In the first blog of this series I gave a snap shot of Texas appraisal provisions and case law that shows Texas court rulings. This week I’ll give a snap shot of the appraisal provisions in Mississippi. Appraisal provisions in property insurance contracts require that the disputed value of property damage be determined through a neutral process of private adjustment or adjudication. Typically, the provisions require the insurer and the insured to appoint an appraiser to a panel, and the appointed appraisers pick a third referee (umpire) for the panel. However, resort to appraisal is available only when there is a dispute regarding the value of property lost. The purpose of the appraisal procedure is not to determine the cause of the loss, but instead to value the property loss covered under the policy. Here’s a quick snap shot of court cases in Mississippi:
Edwards v. Guideone Mut. Ins. Co., 2010 WL 1416473 (S.D. Miss. 2010): Following a dispute over valuation of personal property destroyed in a fire, the court held the insurer was entitled to demand appraisal that would bind both parties as to value of property.
Franklin Fire Ins. Co. v Brewer, 173 Miss 317, 159 So 545 (1935): Upon reversing judgment in favor of the insured in an action on fire insurance policies covering his building, the court held, inter alia, that where it was not required by either the policies or the appraisal agreement, notice to the insured of the intention of the appraisers to meet and appraise the loss was not necessary, the policies contemplating that the conclusions of the appraisers were to be reached not upon the testimony of witnesses, but from an inspection of the building.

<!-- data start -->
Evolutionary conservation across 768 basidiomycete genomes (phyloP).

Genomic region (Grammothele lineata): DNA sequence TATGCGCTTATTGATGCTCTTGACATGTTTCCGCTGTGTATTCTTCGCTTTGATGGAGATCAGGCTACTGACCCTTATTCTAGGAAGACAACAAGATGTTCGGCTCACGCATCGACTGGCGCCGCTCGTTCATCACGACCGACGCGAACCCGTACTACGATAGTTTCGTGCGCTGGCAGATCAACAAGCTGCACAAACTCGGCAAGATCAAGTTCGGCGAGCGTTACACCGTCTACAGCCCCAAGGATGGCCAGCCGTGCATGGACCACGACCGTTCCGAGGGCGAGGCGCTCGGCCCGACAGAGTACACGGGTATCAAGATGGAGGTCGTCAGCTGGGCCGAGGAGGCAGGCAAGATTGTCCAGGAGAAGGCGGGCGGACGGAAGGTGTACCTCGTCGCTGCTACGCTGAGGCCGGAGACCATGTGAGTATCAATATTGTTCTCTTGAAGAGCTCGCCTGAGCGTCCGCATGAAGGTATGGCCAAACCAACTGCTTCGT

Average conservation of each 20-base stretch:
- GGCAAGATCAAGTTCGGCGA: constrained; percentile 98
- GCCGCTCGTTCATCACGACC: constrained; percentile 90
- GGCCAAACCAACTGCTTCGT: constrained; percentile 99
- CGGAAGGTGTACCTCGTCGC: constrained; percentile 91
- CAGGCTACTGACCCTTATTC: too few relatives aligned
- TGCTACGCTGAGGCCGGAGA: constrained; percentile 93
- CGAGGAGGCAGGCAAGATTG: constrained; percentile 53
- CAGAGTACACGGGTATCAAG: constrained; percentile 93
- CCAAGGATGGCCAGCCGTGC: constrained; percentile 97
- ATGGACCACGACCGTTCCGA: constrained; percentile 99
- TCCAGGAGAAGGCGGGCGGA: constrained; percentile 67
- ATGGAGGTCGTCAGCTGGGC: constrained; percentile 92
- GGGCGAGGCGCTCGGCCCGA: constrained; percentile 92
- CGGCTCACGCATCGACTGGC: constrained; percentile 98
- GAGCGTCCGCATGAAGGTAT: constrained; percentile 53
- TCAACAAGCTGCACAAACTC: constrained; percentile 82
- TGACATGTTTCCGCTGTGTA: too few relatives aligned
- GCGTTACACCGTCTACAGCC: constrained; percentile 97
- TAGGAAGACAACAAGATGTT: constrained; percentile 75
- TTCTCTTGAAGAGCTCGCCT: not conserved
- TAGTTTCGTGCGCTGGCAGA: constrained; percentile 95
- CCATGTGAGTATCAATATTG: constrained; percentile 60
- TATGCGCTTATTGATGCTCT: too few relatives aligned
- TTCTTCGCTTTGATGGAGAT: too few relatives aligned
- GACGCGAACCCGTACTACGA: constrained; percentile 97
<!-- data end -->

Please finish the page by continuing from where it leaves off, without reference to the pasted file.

Sunquest Properties, Inc. v. Nationwide Property and Cas. Co., 2009 WL 1609046 (S.D. Miss. 2009): The appraisal under policy covering the Hurricane Katrina claim is to determine amount of loss, not cause of loss or whether the loss is covered.
Jefferson Davis County School Dist. v. RSUI Indem. Co., 2009 WL 367688 (S.D. Miss. 2009): An appraisal clause is used to adjust disputes over the value of loss, and not for determination of cause of loss or coverage issues. As such, where issues of causation remain, request to order appraisal is denied until the causes of loss (wind/water) are established.